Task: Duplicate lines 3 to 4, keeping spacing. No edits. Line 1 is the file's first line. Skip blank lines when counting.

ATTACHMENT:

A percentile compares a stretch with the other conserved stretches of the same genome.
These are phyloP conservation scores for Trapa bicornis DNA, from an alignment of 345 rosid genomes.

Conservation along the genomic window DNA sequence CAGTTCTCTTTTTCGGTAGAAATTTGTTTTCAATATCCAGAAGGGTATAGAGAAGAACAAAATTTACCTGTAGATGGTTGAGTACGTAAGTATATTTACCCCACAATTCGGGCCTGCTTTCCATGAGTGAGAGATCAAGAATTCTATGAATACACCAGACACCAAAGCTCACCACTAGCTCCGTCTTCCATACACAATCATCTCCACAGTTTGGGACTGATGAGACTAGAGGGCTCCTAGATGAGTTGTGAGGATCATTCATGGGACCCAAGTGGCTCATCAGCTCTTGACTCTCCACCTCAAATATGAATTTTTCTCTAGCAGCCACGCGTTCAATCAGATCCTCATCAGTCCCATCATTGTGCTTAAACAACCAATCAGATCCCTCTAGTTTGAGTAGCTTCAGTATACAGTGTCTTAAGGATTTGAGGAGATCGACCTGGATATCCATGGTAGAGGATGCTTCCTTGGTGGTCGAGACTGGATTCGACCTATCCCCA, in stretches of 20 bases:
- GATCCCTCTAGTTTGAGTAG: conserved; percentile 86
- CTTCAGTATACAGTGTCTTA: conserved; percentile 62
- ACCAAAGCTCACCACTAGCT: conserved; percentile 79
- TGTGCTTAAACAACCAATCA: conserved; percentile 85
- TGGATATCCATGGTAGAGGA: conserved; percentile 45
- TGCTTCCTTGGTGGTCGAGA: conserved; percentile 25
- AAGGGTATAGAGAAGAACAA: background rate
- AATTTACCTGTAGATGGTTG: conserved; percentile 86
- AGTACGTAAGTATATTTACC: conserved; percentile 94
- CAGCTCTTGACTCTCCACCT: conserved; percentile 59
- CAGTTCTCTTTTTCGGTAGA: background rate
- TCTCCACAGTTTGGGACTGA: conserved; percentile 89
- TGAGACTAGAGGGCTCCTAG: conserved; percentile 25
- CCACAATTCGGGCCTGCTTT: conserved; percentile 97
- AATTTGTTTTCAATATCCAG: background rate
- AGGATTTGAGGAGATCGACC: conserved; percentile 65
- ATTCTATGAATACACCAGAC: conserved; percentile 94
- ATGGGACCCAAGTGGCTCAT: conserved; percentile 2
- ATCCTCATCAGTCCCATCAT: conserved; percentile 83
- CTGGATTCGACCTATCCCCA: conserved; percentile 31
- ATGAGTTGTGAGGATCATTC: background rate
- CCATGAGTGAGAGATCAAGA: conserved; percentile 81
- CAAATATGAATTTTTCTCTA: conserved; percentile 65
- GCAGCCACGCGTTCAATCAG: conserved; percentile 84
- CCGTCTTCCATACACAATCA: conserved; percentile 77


Conservation along the genomic window DNA sequence CAGTTCTCTTTTTCGGTAGAAATTTGTTTTCAATATCCAGAAGGGTATAGAGAAGAACAAAATTTACCTGTAGATGGTTGAGTACGTAAGTATATTTACCCCACAATTCGGGCCTGCTTTCCATGAGTGAGAGATCAAGAATTCTATGAATACACCAGACACCAAAGCTCACCACTAGCTCCGTCTTCCATACACAATCATCTCCACAGTTTGGGACTGATGAGACTAGAGGGCTCCTAGATGAGTTGTGAGGATCATTCATGGGACCCAAGTGGCTCATCAGCTCTTGACTCTCCACCTCAAATATGAATTTTTCTCTAGCAGCCACGCGTTCAATCAGATCCTCATCAGTCCCATCATTGTGCTTAAACAACCAATCAGATCCCTCTAGTTTGAGTAGCTTCAGTATACAGTGTCTTAAGGATTTGAGGAGATCGACCTGGATATCCATGGTAGAGGATGCTTCCTTGGTGGTCGAGACTGGATTCGACCTATCCCCA, in stretches of 20 bases:
- GATCCCTCTAGTTTGAGTAG: conserved; percentile 86